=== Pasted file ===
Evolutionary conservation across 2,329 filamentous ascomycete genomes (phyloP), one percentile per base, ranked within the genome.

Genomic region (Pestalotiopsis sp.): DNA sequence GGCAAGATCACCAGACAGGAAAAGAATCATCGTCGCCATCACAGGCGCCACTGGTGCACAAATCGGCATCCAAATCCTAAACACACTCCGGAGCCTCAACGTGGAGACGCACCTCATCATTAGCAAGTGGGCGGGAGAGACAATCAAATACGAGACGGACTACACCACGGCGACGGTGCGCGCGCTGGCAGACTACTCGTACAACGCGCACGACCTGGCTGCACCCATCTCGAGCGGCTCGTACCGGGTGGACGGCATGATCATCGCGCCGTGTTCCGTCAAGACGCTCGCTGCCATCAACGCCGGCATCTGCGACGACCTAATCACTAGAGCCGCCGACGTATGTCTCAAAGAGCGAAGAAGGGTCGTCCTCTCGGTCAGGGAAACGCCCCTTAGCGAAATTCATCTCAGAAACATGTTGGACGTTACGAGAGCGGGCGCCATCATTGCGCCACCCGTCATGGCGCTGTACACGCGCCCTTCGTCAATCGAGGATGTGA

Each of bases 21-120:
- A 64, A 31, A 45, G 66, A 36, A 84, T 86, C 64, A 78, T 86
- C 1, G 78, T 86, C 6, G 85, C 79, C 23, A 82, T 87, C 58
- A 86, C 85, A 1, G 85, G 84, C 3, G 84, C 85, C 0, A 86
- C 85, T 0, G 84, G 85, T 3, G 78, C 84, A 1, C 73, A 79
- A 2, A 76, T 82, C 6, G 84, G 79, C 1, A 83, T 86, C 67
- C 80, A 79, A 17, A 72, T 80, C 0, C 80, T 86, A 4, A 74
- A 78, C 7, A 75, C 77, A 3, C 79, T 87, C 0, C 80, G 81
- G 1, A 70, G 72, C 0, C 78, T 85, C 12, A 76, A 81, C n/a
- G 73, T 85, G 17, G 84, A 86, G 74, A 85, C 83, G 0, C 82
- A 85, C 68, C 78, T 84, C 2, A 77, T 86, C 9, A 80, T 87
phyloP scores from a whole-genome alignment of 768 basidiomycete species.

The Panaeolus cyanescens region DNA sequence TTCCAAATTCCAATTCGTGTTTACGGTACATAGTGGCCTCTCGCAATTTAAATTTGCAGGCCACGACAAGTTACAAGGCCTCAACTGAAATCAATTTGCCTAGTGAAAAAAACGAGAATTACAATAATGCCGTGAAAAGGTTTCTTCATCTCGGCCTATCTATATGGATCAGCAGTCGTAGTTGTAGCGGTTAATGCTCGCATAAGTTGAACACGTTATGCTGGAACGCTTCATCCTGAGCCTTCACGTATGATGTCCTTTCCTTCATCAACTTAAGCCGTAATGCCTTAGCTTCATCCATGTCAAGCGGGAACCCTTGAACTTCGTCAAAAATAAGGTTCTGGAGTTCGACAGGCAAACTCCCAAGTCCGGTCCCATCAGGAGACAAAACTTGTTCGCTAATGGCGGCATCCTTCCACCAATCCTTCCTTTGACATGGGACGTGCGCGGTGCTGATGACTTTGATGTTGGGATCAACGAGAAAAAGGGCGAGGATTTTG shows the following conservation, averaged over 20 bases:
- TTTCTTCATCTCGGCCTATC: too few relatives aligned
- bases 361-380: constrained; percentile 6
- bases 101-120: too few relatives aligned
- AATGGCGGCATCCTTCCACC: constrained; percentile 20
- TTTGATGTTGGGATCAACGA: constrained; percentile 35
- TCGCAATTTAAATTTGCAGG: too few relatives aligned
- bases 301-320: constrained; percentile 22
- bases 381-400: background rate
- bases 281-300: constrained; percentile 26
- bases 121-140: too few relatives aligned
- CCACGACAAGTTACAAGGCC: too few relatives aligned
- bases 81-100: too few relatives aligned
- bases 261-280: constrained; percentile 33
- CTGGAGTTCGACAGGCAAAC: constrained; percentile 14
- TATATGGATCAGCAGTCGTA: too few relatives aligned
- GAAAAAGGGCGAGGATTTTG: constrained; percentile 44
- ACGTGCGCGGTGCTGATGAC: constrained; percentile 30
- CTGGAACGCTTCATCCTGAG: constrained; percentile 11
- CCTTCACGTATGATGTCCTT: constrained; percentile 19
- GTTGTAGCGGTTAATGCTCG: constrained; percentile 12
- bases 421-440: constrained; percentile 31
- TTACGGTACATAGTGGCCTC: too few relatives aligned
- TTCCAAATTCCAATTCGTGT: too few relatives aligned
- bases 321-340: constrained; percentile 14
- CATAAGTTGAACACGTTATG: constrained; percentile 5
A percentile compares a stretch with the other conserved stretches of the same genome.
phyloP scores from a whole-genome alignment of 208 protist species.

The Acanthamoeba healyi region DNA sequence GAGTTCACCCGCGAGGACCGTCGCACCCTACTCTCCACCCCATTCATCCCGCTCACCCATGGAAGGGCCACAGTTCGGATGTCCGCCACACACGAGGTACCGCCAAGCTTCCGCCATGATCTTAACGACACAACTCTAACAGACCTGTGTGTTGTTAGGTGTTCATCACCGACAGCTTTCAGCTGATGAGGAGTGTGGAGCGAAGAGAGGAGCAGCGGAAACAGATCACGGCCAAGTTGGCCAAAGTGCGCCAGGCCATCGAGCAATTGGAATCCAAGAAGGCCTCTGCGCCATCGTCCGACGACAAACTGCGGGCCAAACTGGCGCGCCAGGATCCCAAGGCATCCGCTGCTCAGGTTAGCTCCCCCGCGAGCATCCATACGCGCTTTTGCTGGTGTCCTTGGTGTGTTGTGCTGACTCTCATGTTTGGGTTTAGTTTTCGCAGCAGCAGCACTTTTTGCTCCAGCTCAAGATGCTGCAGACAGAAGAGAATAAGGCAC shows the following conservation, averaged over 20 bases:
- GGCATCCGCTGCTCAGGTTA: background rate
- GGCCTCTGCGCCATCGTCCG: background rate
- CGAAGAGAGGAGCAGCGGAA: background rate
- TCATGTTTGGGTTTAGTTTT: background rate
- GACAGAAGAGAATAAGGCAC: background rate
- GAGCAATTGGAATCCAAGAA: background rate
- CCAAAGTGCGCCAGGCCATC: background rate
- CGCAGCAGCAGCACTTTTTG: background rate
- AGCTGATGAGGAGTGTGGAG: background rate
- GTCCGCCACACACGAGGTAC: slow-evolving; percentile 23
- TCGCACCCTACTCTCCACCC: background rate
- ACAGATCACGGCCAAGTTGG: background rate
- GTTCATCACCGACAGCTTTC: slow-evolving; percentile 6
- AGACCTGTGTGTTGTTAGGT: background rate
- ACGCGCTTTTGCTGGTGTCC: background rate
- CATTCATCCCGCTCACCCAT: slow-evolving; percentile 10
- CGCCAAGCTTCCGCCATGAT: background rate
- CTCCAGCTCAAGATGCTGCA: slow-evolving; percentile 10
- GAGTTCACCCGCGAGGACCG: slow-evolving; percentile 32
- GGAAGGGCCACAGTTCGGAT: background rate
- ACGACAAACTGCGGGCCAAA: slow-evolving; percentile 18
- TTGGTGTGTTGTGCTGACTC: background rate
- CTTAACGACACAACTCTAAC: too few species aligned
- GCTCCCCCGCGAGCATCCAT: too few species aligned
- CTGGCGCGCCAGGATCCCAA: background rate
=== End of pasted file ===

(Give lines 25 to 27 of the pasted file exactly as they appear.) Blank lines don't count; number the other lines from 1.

- bases 121-140: too few relatives aligned
- CCACGACAAGTTACAAGGCC: too few relatives aligned
- bases 81-100: too few relatives aligned